Three days after a parade of his supporters used the public comment portion of the Collingswood school board meeting to voice their opposition to the replacement of boys’ basketball coach Joseph McLoughlin, the man himself remains silent on the issue.
Repeated attempts by Collingswood Patch to contact McLoughlin both directly and through intermediaries have been unsuccessful. Similarly, calls to Collingswood High School (CHS) principal Ed Hill and athletic director Ron Hamrick have not been returned.
In the absence of answers, observers have been left to speculate about the rift between the 14-year coach and the administration that two years ago named him one of its teachers of the year.
The most nefarious accusations—that McLoughlin refused to comply with a secret order to recruit and play more white basketball players—were leveled by Collingswood resident Blackwell Albertson.
“Is this decision being made because Joe McLaughlin would not follow the directives of this administration that his basketball team does not reflect the complexion of the color of the skin of this town?” Albertson asked the board Tuesday night. “That’s discrimination.”
Another Collingswood resident, Mike Jackson, told the board, “I don’t know what’s going on in the background, but you need to reconsider because it’s a mistake if you proceed forward on the path that’s been set.”
David White, father of former CHS basketball standout Julian Welsh-White, says he believes McLoughlin’s recruitment of rec-league basketball players—most of whom were black—chafed administrators.
“I didn’t like the way the Collingswood boys' basketball team was treated by the principal and the athletic director,” White told Patch Thursday.
White said law enforcement officials are always visible at CHS basketball games, and the school strongly enforces a no-hats-no-hoods dress code. Although rival schools like Haddonfield blare rap music prior to games to motivate their players, White says he was told that the music played before CHS basketball games needed to be kept to a more reasonable volume.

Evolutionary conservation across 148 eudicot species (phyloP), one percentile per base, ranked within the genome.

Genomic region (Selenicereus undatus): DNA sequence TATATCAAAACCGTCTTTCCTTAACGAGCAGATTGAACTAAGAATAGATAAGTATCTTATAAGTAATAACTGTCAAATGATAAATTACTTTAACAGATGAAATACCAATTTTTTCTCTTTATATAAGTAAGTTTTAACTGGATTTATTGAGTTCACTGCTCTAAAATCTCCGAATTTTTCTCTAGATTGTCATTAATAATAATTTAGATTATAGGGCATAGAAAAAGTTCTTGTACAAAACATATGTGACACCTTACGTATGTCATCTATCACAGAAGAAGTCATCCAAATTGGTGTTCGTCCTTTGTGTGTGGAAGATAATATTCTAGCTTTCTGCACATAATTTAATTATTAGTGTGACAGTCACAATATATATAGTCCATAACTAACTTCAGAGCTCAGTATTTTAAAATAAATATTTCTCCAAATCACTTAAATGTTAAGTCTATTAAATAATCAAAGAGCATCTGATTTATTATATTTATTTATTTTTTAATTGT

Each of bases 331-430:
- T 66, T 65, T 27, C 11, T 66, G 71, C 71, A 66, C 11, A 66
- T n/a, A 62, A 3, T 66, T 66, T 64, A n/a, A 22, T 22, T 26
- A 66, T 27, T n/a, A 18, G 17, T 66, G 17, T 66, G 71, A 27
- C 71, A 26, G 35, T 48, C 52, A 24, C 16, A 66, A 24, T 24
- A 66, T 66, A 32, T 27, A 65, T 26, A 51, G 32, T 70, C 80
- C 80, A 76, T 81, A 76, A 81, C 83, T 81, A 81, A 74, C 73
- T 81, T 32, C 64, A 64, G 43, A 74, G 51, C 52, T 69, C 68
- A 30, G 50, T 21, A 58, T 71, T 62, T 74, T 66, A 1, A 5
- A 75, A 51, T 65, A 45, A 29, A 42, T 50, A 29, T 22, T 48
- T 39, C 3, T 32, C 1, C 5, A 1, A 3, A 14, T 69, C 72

“They didn’t want to play the music loud,” White said. “I had a word with Mr. Hill, and he said he did not want to project this kind of environment. Then he told me two weeks later that the PA system was malfunctioning. This is Collingswood. It’s not like you’re going to Woodrow Wilson (High School in Camden).”
White even went as far as to speculate that the motivation for McLoughlin’s departure could be related to an unhappy alumni booster—although he didn’t name any names.
In a district that distributes tens of thousands of dollars in scholarships, he says decision-makers may have been compelled to protect students financially.
“There might be someone in the community who’s seeing this so-called discoloration in the basketball team and said ‘if I don’t see enough Caucasians playing on the team in a couple of years than I’m going to pull my $10,000 contributions to the scholarships from this school’,” White said.
Julian Welsh-White said unequivocally that he never saw McLoughlin discourage or dissuade white players from trying out for the CHS boys’ basketball team. Time and again, he said, players with whom he’d shared the court in middle school opted out on their own because they believed they wouldn’t make the cut.
“The fact of the matter is that hardly any white players tried out,” Welsh-White said. “They didn’t give themselves the chance to make the team. They didn’t have the confidence to play and they just assumed they wouldn’t make it.”
But Superintendent Scott Oswald says that nothing related to the ethnic makeup of McLoughlin’s teams factored into the proposal to appoint a new coach.
“He knows what those issues are,” Oswald told Patch Thursday. “He can tell you what those issues are. He’s choosing not to.”
Oswald reinforced his position that the decision was his alone, and that he had met with the embattled coach and his teachers’ association representative to describe very specifically the reasons behind the move.
“If he had secret recordings, why in five years haven’t I heard them?” Oswald asked, referring to a comment by Albertson on Tuesday that McLoughlin has some sort of bombshell evidence that will substantiate the claims of discrimination.
“I have nothing against Joe, but with this mess, he’s lost my respect,” the superintendent said.